FAQ on FFRF’s settlement with the IRS over electioneering by religious organizations

Over the last few weeks, there have been numerous media outlets and news organizations reporting misleading and factually inaccurate information about FFRF’s joint dismissal of the FFRF v. Koskinen lawsuit. FFRF would like to set the record straight.

What was FFRF’s lawsuit about and what happened?

FFRF sued the Internal Revenue Service (IRS) in late 2012 to compel it to enforce its own regulations barring tax-exempt 501(c)(3) nonprofits from engaging in partisan political activity.  FFRF had reason to believe that the IRS was not enforcing these regulations against churches or other religious organizations.In fact, a theocratic legal society, the Alliance Defending Freedom, is the chief sponsor and promulgator of “Pulpit Freedom Sundays,” in which it urges churches to openly flout the law and endorse from the pulpit. Many such churches have directly “turned themselves in” to the IRS to test the law.

In July 2014, FFRF agreed to voluntary dismissal of its case because recent clarifications by the IRS have remedied its concerns. FFRF is satisfied that the IRS does not at this time have a policy specific to churches of non-enforcement of its anti-electioneering provisions.

Doesn’t this mean the IRS is targeting conservative churches?

No.There is no change in federal law or IRS regulations; rather, the tax code is being enforced evenhandedly. There will be no impact or effect on any law-abiding 501(c)(3) groups, including churches. All that the IRS intends to do now is to follow an already existing objective process for enforcing electioneering restrictions in a way that ensures no nefarious targeting of any organization occurs. 

Does this settlement prevent pastors from commenting on social issues, such as same-sex marriages, abortion, contraceptive coverage, etc.?

No. FFRF specifically challenged the IRS’s purported policy of “non-enforcement of the electioneering restrictions” as to churches and religious organizations.  Section 501(c)(3) of the Tax Code prohibits all nonprofits — including churches and other religious organizations, and FFRF — from intervening in political campaigns as a condition of their tax-exempt status. This means these organizations are strictly prohibited from participating or intervening, directly or indirectly, in political campaigns on behalf of or in opposition to any candidate for elected public office.

Is FFRF targeting conservative churches because it disagrees with their political views on social issues?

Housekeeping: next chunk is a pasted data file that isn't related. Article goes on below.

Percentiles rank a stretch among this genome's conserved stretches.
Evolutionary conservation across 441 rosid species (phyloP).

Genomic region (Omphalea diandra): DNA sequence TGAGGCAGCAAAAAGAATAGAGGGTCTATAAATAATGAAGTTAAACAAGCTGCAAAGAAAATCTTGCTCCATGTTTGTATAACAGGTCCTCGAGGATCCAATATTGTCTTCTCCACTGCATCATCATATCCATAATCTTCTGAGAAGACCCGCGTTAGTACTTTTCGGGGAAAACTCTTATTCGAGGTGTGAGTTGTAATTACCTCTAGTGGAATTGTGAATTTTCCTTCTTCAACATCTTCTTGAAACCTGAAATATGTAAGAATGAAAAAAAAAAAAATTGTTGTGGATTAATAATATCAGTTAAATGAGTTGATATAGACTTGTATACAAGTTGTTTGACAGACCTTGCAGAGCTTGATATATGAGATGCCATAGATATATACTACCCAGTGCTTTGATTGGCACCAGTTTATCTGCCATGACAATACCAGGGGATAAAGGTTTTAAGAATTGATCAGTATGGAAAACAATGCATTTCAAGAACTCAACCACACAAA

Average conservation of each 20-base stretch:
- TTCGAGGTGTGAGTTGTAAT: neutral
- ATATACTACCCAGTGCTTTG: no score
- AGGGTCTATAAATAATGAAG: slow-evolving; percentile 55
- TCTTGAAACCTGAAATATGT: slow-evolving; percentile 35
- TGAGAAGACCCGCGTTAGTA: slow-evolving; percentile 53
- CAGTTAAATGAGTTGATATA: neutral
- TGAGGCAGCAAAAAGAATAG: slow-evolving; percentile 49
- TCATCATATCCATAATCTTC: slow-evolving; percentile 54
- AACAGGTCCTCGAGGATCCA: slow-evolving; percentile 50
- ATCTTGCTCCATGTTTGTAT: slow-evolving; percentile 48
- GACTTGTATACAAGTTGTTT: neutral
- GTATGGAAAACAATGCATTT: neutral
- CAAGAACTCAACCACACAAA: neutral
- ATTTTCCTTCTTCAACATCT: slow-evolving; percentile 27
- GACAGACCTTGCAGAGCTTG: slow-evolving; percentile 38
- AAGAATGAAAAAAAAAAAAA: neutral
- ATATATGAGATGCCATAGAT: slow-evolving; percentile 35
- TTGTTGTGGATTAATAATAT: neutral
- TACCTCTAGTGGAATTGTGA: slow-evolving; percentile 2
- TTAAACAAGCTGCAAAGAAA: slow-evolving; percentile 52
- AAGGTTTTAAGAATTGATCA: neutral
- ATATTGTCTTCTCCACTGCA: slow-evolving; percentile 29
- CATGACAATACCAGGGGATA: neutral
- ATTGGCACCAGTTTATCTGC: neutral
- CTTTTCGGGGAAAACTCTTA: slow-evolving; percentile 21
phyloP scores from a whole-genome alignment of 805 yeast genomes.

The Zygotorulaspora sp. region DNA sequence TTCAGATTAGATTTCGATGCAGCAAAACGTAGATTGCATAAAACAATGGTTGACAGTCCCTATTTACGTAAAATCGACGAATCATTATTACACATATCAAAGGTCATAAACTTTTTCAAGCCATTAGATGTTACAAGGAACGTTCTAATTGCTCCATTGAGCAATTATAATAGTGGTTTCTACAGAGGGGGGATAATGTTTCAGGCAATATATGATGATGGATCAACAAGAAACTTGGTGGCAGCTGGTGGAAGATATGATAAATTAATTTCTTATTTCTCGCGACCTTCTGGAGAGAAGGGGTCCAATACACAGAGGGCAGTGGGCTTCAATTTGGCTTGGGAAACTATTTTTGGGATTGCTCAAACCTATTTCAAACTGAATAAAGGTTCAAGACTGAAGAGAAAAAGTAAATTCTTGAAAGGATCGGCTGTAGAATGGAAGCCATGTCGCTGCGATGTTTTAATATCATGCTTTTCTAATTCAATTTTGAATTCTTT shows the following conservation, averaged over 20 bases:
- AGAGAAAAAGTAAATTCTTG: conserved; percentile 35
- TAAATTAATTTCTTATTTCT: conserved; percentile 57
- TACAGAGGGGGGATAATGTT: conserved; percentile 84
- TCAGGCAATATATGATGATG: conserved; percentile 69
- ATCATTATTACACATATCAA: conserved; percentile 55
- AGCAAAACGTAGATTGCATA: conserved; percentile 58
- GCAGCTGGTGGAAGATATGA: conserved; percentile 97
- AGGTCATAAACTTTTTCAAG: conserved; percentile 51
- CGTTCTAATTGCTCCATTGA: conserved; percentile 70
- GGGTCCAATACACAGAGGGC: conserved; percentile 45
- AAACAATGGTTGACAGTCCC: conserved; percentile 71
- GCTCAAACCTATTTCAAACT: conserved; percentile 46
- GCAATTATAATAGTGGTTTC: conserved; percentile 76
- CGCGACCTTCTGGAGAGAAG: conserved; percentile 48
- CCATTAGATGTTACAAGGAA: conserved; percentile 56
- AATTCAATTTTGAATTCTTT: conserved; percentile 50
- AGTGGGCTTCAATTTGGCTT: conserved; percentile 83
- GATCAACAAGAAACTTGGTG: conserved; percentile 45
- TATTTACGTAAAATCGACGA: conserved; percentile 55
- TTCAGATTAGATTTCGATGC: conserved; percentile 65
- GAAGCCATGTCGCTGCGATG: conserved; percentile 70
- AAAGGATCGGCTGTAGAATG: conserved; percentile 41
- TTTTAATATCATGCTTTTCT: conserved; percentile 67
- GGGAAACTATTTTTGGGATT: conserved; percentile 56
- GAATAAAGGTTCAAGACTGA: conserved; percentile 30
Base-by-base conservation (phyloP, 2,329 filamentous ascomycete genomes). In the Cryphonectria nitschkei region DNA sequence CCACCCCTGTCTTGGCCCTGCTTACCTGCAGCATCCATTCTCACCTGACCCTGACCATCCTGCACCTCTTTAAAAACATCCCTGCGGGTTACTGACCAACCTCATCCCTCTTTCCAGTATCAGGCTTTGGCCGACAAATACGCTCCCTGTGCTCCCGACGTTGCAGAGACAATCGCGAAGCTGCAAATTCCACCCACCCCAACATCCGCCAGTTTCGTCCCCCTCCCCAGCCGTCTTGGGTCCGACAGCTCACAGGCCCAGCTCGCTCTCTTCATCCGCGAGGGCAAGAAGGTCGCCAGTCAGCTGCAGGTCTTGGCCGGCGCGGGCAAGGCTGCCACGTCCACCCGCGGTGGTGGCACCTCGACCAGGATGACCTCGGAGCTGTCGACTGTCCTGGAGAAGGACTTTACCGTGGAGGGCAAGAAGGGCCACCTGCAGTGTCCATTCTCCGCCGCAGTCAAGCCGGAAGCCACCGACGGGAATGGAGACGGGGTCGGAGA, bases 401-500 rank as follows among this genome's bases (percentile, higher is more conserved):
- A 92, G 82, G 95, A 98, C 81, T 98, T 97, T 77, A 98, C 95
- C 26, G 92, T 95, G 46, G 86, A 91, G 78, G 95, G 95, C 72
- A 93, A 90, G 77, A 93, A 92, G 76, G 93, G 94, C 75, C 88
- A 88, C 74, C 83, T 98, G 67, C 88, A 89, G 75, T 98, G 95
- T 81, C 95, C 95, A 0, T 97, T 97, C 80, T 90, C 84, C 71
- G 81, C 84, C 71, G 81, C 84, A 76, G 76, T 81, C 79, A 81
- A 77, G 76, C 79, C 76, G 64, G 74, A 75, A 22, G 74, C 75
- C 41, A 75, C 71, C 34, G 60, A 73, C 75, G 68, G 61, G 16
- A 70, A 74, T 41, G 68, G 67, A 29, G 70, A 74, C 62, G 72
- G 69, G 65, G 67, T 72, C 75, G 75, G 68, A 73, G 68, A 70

No. Some news organizations and commentators have stated that FFRF is “targeting” conservative churches. This is simply untrue. Since 2006, FFRF has sent more than 50 letters to the IRS. asking for investigations into situations in which FFRF believes the tax code was violated. FFRF has acted on complaints from the public, who believe the law is being violated. FFRF letters to the IRS. about possible violations are made without regard to political affiliation or allegiance. For instance, in the 2012 election, FFRF sent a letter to the IRS regarding a pastor at a church in North Carolina who urged his congregation during worship services to vote for President Obama.

Furthermore, as a 501(c)(3) nonprofit organization, FFRF cannot take any partisan action. FFRF aligns itself with no political party.

Did FFRF withdraw the case because the IRS. agreed to “monitor” specific churches?

FFRF did not withdraw its suit pursuant to any agreement to “monitor” sermons and homilies for proscribed speech with which FFRF disagrees. As the court documents state, FFRF withdrew the case because it “is satisfied that the IRS does not have a policy at this time of non-enforcement specific to churches and religious institutions.” 

Is FFRF “out to suppress free speech rights”?

No. As a defender of the First Amendment, FFRF respects the free speech rights of any individual or organization. Tax-exempt 501(c)(3) nonprofit organizations are afforded a special privilege in our country. If an organization chooses to be tax-exempt under 501(c)(3), it forfeits the right to engage in political campaign intervention. Churches and other religious organizations are free to engage in electioneering if they so choose, but they cannot abuse their tax-exempt privilege and remain tax-exempt.

Doesn’t a dismissal mean losing a case?

No. When parties settle a case, the case must be removed from the court’s docket. The dismissal is a procedure for doing so. FFRF’s case was dismissed “without prejudice” meaning FFRF can refile if the IRS fails to enforce the law. 

— Written by FFRF Senior Staff Attorney Rebecca Markert

Freedom From Religion Foundation

Send this to a friend